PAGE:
56 Stories in 56 Days – my top Sherlock Holmes short stories and why

My rather battered Penguin Complete Sherlock Holmes

For those of you who aren’t aware, I’ve just completed a bit of a blog-a-thon which involved reading and reviewing one of the 56 Sherlock Holmes short stories a day until I had covered them all, writes Charlotte Anne Walters.

The reviews are still on the site so just scroll down if you want to read through my thoughts on each story.  For those of you who were patient enough to stick with me until the end, you will be aware that I gave each story a score out of ten.  Now that the dust has settled after my blogging adventure, I thought it was time to go through my results and start making some analysis of my findings – starting with a list of which stories gained the highest marks:

Charles Augustus Milverton 10

Six Napoleons 10

Silver Blaze 9

Musgrave Ritual 9

Norwood Builder 9

Dancing Men 9

Bruce Partington Plans 9

Dying Detective 9

Illustrious Client 9

Three Garridebs 9

Thor Bridge 9

Shoscombe Old Place 9

Retired Colourman 9

So is there a pattern here?  Is there something which these particular stories have in common that ensured their high score or is it just coincidence that they appear in this list together?

Well, I suppose the best way to sum things up is to say that I clearly enjoy the stories where Holmes uses his extraordinary powers of observation and deduction to bring light into darkness, to solve that which seems initially unfathomable but once unravelled is simple and clear.

I like to see the science of deduction at work; this is what makes Holmes so different to other fictional detectives.  It’s the innate way that he can look at something and make a split-second series of connections which would never even occur to anyone else.  Like in Silver Blaze when he asks if any of the sheep have been lame recently and upon hearing that they have, is able to confirm his theory that Straker had tried to make Silver Blaze lame with a knife knowing he would have had to practice on another animal first.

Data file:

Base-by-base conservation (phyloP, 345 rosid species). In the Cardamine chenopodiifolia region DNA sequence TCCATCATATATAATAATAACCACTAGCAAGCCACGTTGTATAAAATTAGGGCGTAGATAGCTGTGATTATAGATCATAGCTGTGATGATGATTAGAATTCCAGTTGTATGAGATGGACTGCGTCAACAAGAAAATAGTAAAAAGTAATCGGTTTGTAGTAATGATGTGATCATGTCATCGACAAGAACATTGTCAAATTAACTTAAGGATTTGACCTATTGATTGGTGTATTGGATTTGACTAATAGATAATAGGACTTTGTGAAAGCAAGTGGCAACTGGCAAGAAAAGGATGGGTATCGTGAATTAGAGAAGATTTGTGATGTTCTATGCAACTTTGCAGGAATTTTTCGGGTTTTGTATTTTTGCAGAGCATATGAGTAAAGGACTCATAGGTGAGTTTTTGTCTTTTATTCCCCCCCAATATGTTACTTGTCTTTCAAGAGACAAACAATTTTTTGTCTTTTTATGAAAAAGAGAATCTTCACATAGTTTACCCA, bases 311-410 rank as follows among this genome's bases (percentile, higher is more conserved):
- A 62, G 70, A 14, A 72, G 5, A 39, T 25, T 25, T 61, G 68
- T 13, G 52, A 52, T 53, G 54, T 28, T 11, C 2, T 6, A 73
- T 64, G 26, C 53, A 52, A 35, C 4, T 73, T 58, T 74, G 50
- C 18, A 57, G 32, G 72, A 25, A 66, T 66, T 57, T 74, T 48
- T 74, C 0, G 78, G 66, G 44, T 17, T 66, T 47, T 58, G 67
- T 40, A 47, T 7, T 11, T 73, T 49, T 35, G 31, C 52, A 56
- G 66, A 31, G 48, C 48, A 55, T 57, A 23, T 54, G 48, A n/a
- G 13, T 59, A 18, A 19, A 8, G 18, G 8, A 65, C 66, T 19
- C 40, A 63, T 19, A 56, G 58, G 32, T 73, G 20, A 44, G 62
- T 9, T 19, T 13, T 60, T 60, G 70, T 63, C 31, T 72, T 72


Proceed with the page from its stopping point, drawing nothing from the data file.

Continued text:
All these stories contain moments like this – classic Holmes full of energy rushing around with his magnifying glass or breaking into houses to observe the smallest but most crucial of details.  I like to see Holmes being brilliant, almost super-human, I like being able to witness that great but complex brain frantically hunting down a solution in the most workman-like fashion.  Deciphering the code in the Dancing Men, following the steps in the Musgrave Ritual, analysing the mark in the stonework at Thor Bridge, the smell of the paint in the Retired Colourman and playing his part so convincingly in the Dying Detective – all the things I love most about this fascinating character and the workings of his mind.

I also enjoy the stories which reveal details about the closeness of the central friendship between Holmes and Watson – I like to see Holmes show his heart.  The main examples of this are contained within these stories – the line ‘If you love me’ in the Dying Detective, the overwhelming concern for Watson’s welfare when in danger as shown in the Three Garridebs (when he is shot) and the Dying Detective (when he lifts the box with the poisoned spike).

I enjoy the stories which contain humour too, often at the expense of a difficult client or the police.  This is evident strongly in Silver Blaze (toying with a sceptical Colonel Ross), Six Napoleons (where the police fixate on completely the wrong line of inquiry) and the joyous out-witting of the murderous Retired Colourman.

The story also has to work well in its own right, it has to be a great Holmes story and have a brilliant plot to score a top mark.  Some of the tales are only one or the other – a great little story but not much Holmesian action (The Veiled Lodger for example) or vice-versa.  I think my top stories work on both levels and combine fascinating detection work with a cracking, well-written plot.

When all these ingredients combine, you get a perfect Sherlock Holmes short story.  I suppose the only one on my list which doesn’t perfectly fit this pattern is Milverton.  Holmes doesn’t do a huge amount of detection work, nor does he shine light into darkness but Milverton is such a fantastic villain that this makes up for the lack of these elements.

In summary, I clearly enjoyed reading about Holmes at his energetic, twinkly-eyed best, charging around making brilliant observations, breaking into houses, outwitting criminals and police alike, showing his heart as well as his brain, saving the day and raising the occasional smile too.  Phew, I don’t ask for much do I?

My novel Barefoot on Baker Street has now been published. Here are some of the ways you can purchase it.

You can order my book in America here.

You can purchase the American Kindle version here

You can order my book in the UK here.

You can purchase the UK Kindle version here.

About barefootonbakerstreet

Author and senior recruitment manager from Shropshire
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One Response to 56 Stories in 56 Days – my top Sherlock Holmes short stories and why

  1. Larry Feldman says:

    An interesting list. It is certainly unusual to find Shoscombe Old Place, Retired Colourman, and Three Garridebs on a “best Holmes stories” list, so it’s intriguing to consider. A very interesting exercise, no doubt.

    The thing to remember about the evaluation of the Canonical stories is, as an older Sherlockian once observed, is that there is no such thing as a “bad” Sherlock Holmes story. Only those that are, perhaps, “less worthy of praise”.

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